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Out of This World: When Will Space Tourism be a Reality for us all?

Travel to the Moon

“Fly me to the moon…” Who would have guessed that when Frank Sinatra sang this song in the 60’s, space would become the next hottest holiday destination? And yet, 50 years later, the future is here: you can now visit the infinite universe for ‘just’ around two hundred million dollars. But when will we ordinary people be able to get out of this world? It might be sooner than you think!

Image by NASA Goddard Photo and Video

The concept seems outlandish and futuristic, and yet is it a more realistic idea that you think?People look forward to their holiday, as they want to ‘get away’ from it all. Well can you imagine what it might be like to not only leave the country, but leave this planet?

A Vacation That’s out of this World

Space tourism has seemed like the final luxury travel frontier for years, but the price for a ride to space is steadily and rapidly decreasing since the initial offer. The first affordable commercial flights might be just around the corner.

Various companies are designing and building next generation spaceships specially conceived for space tourists. Themed packages, such as weeks-long Apollo mission-style adventures, are already available to be booked. Some hotel companies are even talking about building private space stations where tourists could stay over night.

Technology is definitely becoming cheaper and advancing rapidly. I’d venture to guess that it is not undreamed-of to estimate that we will all be able to embark on a space adventure in the next twenty years or so.

The Final Frontier

The desire to explore space was strong since the first moon landing in 1969, when astronauts described their journeys as life-changing experiences. I guess flying to space would be a proper get-away-from-it-all holiday! I personally dream of flying weightless on a space shuttle and walking awkwardly on the moon from time to time. And looking at the Earth from far away! I guess this experience would really make you realize how big the universe actually is.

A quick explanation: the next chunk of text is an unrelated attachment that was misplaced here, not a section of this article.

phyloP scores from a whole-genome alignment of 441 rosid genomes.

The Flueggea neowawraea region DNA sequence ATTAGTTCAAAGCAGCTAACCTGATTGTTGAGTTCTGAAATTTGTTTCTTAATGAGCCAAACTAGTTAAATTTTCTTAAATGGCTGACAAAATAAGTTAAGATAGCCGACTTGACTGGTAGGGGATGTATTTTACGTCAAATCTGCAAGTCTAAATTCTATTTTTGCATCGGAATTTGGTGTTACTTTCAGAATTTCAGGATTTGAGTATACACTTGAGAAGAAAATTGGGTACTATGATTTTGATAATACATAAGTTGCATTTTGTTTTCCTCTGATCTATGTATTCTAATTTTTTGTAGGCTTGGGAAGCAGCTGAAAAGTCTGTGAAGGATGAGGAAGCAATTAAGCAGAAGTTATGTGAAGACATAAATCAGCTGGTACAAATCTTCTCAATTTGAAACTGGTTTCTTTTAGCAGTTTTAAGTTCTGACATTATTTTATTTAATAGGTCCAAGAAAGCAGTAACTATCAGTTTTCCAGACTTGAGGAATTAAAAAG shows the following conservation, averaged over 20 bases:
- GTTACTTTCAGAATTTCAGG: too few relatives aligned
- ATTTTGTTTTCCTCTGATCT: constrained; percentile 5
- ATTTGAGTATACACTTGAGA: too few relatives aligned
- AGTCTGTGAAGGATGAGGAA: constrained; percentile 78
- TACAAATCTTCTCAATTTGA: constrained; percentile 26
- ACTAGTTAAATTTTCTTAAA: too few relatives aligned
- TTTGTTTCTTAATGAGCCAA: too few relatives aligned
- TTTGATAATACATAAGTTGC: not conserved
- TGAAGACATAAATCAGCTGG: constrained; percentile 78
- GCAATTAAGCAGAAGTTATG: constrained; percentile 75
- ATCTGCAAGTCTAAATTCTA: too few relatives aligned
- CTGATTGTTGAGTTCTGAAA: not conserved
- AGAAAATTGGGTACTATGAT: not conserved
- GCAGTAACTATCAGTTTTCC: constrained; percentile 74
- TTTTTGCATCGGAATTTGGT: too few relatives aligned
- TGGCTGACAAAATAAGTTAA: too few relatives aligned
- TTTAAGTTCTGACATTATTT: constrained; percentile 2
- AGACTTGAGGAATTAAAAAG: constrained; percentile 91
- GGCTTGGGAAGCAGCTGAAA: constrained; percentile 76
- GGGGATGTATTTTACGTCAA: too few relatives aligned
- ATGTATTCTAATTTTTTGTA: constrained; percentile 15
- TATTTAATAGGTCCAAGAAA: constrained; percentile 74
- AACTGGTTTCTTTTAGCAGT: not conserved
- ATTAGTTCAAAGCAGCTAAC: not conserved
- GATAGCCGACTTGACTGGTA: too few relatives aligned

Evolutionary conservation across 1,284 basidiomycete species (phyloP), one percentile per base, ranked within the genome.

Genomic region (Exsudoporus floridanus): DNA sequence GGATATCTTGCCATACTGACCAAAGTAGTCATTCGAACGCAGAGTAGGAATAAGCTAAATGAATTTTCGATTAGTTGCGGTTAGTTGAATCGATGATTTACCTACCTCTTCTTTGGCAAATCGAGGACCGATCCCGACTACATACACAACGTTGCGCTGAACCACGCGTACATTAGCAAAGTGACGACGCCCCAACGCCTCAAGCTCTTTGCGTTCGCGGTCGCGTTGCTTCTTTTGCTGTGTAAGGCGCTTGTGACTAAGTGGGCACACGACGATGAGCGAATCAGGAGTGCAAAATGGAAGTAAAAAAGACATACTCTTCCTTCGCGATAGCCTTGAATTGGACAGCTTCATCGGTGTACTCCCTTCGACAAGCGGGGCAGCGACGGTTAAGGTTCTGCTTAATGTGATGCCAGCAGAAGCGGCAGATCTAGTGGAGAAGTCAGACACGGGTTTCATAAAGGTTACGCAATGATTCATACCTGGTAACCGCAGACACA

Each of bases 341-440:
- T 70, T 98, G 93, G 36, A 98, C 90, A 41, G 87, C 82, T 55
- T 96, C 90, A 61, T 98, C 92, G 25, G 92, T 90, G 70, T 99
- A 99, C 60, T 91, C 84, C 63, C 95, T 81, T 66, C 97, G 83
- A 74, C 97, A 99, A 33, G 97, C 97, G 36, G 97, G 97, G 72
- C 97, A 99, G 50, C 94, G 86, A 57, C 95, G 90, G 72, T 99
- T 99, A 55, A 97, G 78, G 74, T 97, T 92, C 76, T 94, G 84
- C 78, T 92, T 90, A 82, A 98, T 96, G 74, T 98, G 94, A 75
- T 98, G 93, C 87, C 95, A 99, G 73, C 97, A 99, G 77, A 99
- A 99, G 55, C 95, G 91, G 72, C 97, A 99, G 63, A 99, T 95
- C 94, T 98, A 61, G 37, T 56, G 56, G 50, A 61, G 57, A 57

Image by tableatny

However, I am a bit scared about the preparation and the risks. I bet this kind of holiday is not suitable for people with delicate stomachs. But the discomfort wouldn’t last long – it now takes as little as two hours to get out of the Earth’s atmosphere!

Get ready for the final frontier holiday – you might experience it sooner than you think!

Have your say! Would you embark on a journey to space if you had the chance?

Elena Manighetti is a public relations blogger. Previously a journalist for news, lifestyle, and entertainment at Giornale di Bergamo, she writes about travel, lifestyle, and technology. She blogs for Hotelopia.

About joytourandtravel

JOY TOUR and TRAVEL has been in operation since 1985. We are fully bonded and insured. We are specialists in many areas of travel. Our staff has traveled extensively to bring you first-hand knowledge of the world. It is our goal to provide quality travel experiences that are of exceptional value to our clients. We are an active member and Co-Owner of Travel Alliance Partners (TAP). This is your assurance that this agency meets the highest standards of financial stability. We have to meet certain criteria to be a member of TAP. TAP is 29 of North America's premier tour operators. We are also a member of (which allows us to get special discounts); the Greater Cincinnati BBB, Airlines Reporting Corporation (ARC) and International Airlines Travel Agent Network (IATAN), which allows us to book international, as well as domestic airline itineraries

One comment on “Out of This World: When Will Space Tourism be a Reality for us all?

  1. William Cox
    February 24, 2013

    I most definitely would embark on an adventure leaving the Earth, but I don’t just want to go out into close space (although looking at Earth at close proximity would be AMAZING!), I’d want to blast out into other galaxies in search of new planets…
    Ahhh, geek daydreaming!

    I think the biggest problem against space tourism is not just the cost (which you point out is going down), but of the natural resources and fuel that these type of craft use.

    I shall be watching the next 20 years closely, to see just how space tourism will develop. 🙂

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